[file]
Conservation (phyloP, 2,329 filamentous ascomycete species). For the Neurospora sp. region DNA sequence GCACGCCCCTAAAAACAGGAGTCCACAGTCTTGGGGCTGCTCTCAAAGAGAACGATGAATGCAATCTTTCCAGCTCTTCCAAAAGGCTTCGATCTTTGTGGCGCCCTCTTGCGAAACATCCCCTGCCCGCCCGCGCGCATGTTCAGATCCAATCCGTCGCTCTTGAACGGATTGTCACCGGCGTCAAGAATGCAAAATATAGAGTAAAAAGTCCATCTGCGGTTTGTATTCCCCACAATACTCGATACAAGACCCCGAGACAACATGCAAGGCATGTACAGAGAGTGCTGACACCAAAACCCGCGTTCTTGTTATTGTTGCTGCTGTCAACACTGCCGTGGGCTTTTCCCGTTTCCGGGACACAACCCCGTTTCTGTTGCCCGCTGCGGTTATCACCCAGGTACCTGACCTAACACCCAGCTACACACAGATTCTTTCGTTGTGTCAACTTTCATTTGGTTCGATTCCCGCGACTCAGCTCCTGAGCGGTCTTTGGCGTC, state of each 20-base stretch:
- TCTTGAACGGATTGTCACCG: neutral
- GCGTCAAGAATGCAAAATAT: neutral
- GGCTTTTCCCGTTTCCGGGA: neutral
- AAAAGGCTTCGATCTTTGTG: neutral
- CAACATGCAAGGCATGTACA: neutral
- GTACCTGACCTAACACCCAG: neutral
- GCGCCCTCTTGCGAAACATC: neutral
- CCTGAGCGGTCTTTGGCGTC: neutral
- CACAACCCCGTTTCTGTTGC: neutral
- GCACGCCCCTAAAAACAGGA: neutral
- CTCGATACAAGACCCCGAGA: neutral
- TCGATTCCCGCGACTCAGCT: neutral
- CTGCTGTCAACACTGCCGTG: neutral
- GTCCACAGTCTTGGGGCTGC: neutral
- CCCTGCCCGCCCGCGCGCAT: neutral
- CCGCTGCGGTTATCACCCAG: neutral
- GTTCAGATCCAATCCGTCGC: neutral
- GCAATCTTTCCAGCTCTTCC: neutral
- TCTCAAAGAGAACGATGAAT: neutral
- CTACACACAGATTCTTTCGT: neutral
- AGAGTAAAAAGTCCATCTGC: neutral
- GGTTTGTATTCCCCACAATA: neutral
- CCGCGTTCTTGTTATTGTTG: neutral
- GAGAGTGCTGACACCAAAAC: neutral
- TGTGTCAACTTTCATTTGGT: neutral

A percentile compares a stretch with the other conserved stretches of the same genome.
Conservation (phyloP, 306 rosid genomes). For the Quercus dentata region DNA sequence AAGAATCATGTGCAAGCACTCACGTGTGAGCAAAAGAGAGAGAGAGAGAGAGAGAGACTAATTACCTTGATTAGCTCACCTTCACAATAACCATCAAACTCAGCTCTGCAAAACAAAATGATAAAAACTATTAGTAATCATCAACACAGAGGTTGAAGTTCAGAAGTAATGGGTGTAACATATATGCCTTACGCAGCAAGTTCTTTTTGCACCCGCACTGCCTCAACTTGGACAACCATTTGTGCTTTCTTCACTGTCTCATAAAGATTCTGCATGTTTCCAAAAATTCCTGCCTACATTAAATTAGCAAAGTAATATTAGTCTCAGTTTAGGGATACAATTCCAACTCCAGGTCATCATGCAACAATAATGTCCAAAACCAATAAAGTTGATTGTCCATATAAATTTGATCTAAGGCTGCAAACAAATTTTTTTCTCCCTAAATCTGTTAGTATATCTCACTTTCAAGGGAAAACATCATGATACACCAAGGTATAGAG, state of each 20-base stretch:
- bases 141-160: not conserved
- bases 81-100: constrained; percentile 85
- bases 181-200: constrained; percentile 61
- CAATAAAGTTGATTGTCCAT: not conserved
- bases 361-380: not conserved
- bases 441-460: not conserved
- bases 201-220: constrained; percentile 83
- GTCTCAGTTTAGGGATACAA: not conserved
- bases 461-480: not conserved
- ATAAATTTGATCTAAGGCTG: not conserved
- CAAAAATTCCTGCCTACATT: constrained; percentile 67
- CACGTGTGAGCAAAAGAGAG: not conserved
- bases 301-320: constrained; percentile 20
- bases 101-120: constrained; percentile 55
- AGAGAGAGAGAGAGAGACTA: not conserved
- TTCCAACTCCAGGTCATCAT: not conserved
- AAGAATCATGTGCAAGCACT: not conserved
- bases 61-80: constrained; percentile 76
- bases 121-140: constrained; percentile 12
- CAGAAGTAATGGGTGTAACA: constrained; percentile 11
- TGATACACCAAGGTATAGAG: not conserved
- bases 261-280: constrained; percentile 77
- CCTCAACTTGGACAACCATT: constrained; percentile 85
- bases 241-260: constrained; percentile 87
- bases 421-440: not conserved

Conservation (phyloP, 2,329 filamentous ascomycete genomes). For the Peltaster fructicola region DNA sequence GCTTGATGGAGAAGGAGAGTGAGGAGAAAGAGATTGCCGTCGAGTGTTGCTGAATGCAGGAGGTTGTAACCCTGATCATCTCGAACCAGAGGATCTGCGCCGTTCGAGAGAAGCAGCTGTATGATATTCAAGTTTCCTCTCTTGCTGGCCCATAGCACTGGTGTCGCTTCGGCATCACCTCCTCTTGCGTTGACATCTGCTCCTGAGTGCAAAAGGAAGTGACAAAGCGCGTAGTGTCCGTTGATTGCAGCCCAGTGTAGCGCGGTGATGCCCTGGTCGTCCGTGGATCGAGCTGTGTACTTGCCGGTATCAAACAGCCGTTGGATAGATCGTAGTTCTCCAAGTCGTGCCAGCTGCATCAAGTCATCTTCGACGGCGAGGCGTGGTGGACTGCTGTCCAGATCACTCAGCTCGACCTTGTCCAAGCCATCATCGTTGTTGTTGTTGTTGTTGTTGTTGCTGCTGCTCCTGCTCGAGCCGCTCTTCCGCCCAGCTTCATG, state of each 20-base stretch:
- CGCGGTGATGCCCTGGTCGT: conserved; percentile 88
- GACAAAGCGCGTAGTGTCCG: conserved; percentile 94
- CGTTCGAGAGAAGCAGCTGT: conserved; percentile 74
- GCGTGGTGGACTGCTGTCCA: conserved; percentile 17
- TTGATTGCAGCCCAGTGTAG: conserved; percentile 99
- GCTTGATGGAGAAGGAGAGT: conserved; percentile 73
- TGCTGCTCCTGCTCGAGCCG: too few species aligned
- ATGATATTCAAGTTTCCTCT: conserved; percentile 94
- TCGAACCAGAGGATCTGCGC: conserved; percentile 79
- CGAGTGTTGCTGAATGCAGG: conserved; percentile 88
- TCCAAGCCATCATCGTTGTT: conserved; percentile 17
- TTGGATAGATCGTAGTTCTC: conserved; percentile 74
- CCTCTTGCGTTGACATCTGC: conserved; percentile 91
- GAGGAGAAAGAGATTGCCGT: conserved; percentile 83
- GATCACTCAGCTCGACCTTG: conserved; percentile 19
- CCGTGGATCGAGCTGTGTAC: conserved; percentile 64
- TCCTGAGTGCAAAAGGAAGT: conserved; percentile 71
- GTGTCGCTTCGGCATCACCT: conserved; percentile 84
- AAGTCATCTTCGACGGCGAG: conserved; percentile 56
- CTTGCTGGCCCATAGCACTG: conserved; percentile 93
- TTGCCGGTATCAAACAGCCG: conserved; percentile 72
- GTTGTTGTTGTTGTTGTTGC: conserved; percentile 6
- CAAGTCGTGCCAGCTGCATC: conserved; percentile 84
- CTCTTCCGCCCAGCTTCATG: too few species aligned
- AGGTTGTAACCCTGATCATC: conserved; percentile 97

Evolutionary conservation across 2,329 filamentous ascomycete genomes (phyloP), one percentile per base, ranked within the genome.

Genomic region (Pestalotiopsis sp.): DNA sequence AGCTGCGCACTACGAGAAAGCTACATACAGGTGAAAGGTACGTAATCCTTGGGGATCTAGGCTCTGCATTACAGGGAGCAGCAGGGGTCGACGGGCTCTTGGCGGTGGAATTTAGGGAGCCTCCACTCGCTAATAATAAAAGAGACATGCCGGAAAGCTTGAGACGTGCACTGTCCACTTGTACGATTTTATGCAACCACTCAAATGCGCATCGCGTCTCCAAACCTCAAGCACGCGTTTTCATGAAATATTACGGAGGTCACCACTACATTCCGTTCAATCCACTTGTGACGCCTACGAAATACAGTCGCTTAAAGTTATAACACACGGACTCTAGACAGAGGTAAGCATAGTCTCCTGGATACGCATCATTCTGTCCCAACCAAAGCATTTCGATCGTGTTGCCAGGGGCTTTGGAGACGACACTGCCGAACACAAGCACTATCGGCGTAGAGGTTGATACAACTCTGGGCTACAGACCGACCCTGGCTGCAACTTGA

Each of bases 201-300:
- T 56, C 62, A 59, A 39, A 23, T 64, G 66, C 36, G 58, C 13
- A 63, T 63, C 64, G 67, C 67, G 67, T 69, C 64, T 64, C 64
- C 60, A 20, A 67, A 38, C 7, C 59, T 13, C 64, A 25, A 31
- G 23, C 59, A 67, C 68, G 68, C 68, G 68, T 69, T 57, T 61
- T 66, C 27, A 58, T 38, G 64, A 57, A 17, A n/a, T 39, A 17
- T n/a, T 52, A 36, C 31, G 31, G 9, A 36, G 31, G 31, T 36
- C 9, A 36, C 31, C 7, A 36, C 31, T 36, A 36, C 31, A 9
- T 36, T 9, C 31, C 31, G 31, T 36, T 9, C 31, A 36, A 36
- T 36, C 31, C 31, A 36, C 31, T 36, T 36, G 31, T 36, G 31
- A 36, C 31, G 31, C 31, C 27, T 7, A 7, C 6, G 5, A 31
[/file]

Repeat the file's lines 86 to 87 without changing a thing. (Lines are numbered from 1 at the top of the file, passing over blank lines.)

- G 23, C 59, A 67, C 68, G 68, C 68, G 68, T 69, T 57, T 61
- T 66, C 27, A 58, T 38, G 64, A 57, A 17, A n/a, T 39, A 17